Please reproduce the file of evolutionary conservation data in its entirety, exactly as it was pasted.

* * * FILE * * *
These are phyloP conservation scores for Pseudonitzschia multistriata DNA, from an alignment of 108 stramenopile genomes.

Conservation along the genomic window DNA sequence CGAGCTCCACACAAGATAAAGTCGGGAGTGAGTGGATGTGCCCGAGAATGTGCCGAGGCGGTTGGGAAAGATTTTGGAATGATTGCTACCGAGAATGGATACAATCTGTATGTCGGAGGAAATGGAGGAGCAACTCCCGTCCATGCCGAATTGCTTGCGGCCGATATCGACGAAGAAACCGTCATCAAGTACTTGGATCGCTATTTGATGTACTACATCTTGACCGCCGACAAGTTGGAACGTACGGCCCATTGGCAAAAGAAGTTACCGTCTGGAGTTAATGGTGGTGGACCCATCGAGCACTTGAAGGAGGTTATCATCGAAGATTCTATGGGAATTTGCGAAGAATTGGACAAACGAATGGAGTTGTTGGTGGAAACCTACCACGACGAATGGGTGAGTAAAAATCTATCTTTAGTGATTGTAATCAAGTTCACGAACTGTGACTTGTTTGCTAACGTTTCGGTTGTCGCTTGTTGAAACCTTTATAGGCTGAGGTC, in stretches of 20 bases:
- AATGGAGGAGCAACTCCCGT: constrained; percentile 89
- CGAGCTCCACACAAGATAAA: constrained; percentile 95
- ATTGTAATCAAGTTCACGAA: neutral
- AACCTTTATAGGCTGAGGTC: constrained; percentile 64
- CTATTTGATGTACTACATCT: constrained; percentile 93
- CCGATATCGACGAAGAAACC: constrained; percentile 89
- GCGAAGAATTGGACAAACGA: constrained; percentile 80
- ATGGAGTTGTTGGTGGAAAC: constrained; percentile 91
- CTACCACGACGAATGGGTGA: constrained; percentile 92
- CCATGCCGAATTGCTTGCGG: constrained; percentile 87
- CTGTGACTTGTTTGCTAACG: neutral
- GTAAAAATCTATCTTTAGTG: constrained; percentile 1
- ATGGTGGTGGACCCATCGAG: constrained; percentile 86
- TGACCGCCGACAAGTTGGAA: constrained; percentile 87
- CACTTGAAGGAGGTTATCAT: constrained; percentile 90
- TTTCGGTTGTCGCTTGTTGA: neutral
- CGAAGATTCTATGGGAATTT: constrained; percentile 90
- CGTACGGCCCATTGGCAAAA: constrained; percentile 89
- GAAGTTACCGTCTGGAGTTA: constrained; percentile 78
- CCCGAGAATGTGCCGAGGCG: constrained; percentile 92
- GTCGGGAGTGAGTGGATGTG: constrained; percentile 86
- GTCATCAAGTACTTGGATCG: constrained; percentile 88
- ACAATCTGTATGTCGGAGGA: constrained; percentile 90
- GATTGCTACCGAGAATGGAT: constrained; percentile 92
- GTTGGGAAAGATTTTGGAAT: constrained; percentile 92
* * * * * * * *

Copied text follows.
These are phyloP conservation scores for Pseudonitzschia multistriata DNA, from an alignment of 108 stramenopile genomes.

Conservation along the genomic window DNA sequence CGAGCTCCACACAAGATAAAGTCGGGAGTGAGTGGATGTGCCCGAGAATGTGCCGAGGCGGTTGGGAAAGATTTTGGAATGATTGCTACCGAGAATGGATACAATCTGTATGTCGGAGGAAATGGAGGAGCAACTCCCGTCCATGCCGAATTGCTTGCGGCCGATATCGACGAAGAAACCGTCATCAAGTACTTGGATCGCTATTTGATGTACTACATCTTGACCGCCGACAAGTTGGAACGTACGGCCCATTGGCAAAAGAAGTTACCGTCTGGAGTTAATGGTGGTGGACCCATCGAGCACTTGAAGGAGGTTATCATCGAAGATTCTATGGGAATTTGCGAAGAATTGGACAAACGAATGGAGTTGTTGGTGGAAACCTACCACGACGAATGGGTGAGTAAAAATCTATCTTTAGTGATTGTAATCAAGTTCACGAACTGTGACTTGTTTGCTAACGTTTCGGTTGTCGCTTGTTGAAACCTTTATAGGCTGAGGTC, in stretches of 20 bases:
- AATGGAGGAGCAACTCCCGT: constrained; percentile 89
- CGAGCTCCACACAAGATAAA: constrained; percentile 95
- ATTGTAATCAAGTTCACGAA: neutral
- AACCTTTATAGGCTGAGGTC: constrained; percentile 64
- CTATTTGATGTACTACATCT: constrained; percentile 93
- CCGATATCGACGAAGAAACC: constrained; percentile 89
- GCGAAGAATTGGACAAACGA: constrained; percentile 80
- ATGGAGTTGTTGGTGGAAAC: constrained; percentile 91
- CTACCACGACGAATGGGTGA: constrained; percentile 92
- CCATGCCGAATTGCTTGCGG: constrained; percentile 87
- CTGTGACTTGTTTGCTAACG: neutral
- GTAAAAATCTATCTTTAGTG: constrained; percentile 1
- ATGGTGGTGGACCCATCGAG: constrained; percentile 86
- TGACCGCCGACAAGTTGGAA: constrained; percentile 87
- CACTTGAAGGAGGTTATCAT: constrained; percentile 90
- TTTCGGTTGTCGCTTGTTGA: neutral
- CGAAGATTCTATGGGAATTT: constrained; percentile 90
- CGTACGGCCCATTGGCAAAA: constrained; percentile 89
- GAAGTTACCGTCTGGAGTTA: constrained; percentile 78
- CCCGAGAATGTGCCGAGGCG: constrained; percentile 92
- GTCGGGAGTGAGTGGATGTG: constrained; percentile 86
- GTCATCAAGTACTTGGATCG: constrained; percentile 88
- ACAATCTGTATGTCGGAGGA: constrained; percentile 90
- GATTGCTACCGAGAATGGAT: constrained; percentile 92
- GTTGGGAAAGATTTTGGAAT: constrained; percentile 92